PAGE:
COVERING 200 miles in two hours in a Ford Falcon GT-HO Phase III was always going to generate a compelling yarn. But even in 1971, on the no-limit Hume Highway, a photo of the speedo showing 145mph raised eyebrows.
This is how it happened. In mid-1971, having developed a trusting relationship with Howard Marsden (Ford’s competition boss), assistant editor Nichols arranged to drive the first GT-HO Phase III. Even with hindsight, it’s hard to believe that, with the newly launched HQ Holden and VH Valiant creating headlines, an evolutionary XY Falcon seemed relatively unimportant. However, as editor of Wheels, I knew this would be an exclusive.
Nichols and photographer Uwe Kuessner were dispatched south in a Bolwell Nagari to interview Marsden and, we hoped, to test the new GT-HO. The scoop road test appeared in Wheels October 1971 with full performance figures; 14.7sec quarter-mile (400 metres), zero to 160km/h in 15.2sec, and top speed 141.5mph (228km/h) – as proven by Kuessner’s infamous photo. Neither story nor photograph carried any byline and the October cover ignored the GT-HO story.
That now iconic photograph – of Nichols’ hands, thumbs on the steering-wheel spokes at quarter-past-nine, tacho needle at the 6150rpm redline, shaker and Hume Highway visible through the screen – sat above the heading The Biggest Stick. But what of the speedo needle?
Illegal copies of photographer Uwe Kuessner's speedo shot (untouched, left, and doctored) appeared on T-shirts and as posters in the 1970s and 80s.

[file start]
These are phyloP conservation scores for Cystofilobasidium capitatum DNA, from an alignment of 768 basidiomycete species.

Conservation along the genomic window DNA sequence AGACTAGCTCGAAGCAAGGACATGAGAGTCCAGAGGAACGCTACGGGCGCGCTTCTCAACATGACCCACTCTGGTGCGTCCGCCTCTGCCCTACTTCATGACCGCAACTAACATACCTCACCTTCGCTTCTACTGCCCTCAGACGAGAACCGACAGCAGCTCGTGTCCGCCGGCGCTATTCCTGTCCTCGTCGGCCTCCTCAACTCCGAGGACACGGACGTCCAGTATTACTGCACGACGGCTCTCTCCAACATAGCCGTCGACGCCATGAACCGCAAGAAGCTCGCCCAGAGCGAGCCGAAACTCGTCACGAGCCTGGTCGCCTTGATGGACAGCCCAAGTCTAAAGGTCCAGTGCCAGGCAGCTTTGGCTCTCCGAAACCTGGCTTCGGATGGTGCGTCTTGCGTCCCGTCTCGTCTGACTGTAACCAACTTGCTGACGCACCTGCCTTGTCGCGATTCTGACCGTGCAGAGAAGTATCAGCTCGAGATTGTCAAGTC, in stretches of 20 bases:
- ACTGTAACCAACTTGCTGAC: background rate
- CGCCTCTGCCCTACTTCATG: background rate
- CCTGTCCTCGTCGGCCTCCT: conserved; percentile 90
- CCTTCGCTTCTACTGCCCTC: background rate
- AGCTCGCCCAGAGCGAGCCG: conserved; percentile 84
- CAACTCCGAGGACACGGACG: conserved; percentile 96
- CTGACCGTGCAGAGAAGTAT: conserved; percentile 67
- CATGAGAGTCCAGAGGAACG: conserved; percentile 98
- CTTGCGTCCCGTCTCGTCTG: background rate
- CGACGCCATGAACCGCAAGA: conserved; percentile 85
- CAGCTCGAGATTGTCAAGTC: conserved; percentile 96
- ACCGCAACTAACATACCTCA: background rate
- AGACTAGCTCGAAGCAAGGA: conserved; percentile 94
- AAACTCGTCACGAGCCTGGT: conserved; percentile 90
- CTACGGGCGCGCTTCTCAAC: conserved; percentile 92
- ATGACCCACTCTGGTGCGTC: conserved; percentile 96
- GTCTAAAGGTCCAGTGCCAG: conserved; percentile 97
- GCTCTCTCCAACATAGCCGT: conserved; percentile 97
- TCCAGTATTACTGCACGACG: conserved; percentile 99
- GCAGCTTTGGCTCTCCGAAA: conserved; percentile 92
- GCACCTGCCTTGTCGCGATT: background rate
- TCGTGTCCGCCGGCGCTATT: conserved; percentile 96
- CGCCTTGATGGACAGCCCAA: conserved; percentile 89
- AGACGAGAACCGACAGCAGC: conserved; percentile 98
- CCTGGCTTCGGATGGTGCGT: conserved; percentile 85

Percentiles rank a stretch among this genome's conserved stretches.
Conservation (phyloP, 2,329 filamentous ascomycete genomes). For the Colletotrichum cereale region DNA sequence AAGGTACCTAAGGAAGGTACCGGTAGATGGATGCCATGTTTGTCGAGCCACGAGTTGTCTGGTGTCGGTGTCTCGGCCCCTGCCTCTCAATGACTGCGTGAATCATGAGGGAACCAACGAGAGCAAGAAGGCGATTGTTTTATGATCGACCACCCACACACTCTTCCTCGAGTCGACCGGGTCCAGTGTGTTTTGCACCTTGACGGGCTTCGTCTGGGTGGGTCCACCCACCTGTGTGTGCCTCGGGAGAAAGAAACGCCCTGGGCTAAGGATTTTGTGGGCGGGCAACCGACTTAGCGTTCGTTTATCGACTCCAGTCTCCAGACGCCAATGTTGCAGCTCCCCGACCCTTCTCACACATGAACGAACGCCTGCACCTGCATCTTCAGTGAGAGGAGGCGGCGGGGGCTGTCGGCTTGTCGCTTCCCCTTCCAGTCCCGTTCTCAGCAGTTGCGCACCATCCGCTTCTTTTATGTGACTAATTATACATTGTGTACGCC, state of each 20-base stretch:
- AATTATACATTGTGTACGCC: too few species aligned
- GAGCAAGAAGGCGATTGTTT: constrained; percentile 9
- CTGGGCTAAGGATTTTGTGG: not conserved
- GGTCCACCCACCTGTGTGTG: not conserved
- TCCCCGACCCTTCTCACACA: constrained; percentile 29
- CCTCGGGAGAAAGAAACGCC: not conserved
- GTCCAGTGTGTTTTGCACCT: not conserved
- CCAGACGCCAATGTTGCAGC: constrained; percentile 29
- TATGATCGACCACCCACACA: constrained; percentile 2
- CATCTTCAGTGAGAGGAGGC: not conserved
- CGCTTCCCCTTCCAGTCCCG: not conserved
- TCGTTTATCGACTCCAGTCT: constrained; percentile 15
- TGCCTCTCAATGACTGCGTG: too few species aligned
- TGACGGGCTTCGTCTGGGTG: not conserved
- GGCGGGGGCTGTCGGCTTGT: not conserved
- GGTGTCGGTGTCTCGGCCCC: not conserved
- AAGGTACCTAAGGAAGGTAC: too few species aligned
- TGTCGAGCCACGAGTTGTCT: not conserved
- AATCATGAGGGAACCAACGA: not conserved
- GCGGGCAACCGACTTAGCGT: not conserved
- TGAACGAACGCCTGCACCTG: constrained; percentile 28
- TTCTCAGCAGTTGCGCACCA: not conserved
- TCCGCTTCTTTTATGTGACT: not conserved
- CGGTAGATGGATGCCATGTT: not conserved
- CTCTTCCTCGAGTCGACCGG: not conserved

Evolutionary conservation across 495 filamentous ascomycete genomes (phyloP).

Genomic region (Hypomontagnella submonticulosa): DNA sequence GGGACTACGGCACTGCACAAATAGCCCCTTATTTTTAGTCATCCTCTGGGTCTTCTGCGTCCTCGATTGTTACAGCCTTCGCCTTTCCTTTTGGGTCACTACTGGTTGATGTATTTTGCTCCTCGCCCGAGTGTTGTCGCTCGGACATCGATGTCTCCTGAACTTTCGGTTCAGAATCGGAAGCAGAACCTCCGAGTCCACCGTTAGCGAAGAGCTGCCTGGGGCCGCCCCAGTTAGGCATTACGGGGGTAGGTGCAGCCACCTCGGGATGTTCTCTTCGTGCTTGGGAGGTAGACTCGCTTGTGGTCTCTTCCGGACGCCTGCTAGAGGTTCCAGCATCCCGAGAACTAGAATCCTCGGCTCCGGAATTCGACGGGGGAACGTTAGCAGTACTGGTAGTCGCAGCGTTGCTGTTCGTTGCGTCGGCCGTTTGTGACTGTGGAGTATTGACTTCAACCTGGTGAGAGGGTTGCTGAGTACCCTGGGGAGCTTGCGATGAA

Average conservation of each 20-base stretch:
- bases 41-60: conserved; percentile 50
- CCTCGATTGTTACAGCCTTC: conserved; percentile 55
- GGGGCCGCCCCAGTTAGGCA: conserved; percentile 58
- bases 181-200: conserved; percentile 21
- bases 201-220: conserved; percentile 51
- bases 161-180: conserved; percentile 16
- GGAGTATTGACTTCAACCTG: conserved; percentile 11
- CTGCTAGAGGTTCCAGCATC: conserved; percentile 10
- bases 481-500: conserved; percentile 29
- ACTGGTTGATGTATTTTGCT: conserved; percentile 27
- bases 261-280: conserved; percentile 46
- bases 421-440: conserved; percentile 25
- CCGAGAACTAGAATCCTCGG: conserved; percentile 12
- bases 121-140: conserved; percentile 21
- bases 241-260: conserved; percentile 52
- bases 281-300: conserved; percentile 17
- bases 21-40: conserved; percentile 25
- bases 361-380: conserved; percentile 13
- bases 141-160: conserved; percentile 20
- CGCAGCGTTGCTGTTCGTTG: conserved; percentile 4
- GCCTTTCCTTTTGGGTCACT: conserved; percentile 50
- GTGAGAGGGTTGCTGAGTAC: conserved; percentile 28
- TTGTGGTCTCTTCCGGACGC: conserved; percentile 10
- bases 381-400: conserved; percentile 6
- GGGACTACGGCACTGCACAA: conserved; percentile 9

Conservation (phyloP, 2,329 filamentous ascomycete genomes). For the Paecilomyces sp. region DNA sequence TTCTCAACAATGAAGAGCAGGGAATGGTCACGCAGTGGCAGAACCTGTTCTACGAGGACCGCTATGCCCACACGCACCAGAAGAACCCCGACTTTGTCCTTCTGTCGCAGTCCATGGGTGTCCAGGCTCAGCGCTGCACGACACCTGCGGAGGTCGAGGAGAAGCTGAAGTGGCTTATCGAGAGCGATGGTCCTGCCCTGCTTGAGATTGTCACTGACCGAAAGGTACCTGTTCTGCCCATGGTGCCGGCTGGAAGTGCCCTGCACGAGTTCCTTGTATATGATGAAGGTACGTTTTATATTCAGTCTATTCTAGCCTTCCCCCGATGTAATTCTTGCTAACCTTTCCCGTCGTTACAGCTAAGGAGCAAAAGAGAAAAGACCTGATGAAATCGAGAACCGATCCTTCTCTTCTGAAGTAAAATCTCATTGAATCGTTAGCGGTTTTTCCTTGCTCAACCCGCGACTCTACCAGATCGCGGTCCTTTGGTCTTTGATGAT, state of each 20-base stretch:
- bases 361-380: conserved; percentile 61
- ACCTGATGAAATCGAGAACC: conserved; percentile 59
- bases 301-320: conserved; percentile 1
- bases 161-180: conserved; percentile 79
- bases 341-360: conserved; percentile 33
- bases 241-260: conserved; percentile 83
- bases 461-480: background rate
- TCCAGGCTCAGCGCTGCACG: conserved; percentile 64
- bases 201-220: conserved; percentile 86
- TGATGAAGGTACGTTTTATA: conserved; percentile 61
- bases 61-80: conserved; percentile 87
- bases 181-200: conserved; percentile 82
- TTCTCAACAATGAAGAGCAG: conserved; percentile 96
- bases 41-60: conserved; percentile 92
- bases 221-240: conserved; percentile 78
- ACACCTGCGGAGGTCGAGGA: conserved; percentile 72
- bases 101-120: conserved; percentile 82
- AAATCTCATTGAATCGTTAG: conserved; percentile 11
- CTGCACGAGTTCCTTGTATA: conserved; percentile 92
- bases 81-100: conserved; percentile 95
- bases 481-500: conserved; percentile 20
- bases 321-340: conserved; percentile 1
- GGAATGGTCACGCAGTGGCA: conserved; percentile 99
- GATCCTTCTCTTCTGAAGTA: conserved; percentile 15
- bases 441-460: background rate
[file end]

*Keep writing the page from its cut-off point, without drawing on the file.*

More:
We simply put the story and photos – including the snap with the speedo at an indicated 145mph (233km/h) – into the Murray Publishers production system. Somebody alerted management to the shot and the arguments, which went up to our managing director, began. Despite knowing there was no speed limit on the Hume, after much robust discussion the art department was ordered to retouch the photograph so that the speedo needle was just shy of 100mph, the caption reading "…almost flat in third".
Nichols’ objective test explained the differences between Phase II and Phase III, went into detail on how the car drove and performed (exceptionally in 1971). Criticism was confined to the lack of a headlight flasher, extreme fuel consumption – around 35L/100km – and, most crucially, brake fade.
Mel wrote the story straight, but I think we both knew that at some stage in the future, under a more enlightened management, we’d find an excuse to run the ‘real’ photograph and tell the story of that drive.
Four years later, in an SCW issue devoted to Australian muscle cars, I persuaded Nichols, then living in London and editing Car magazine, to write the story as it happened. Covering 200 miles (322km) in two hours on the road remains an astonishing feat, yet on that early Sunday morning in 1971 the mighty GT-HO made that trip from Albury to Broadmeadows utterly effortless.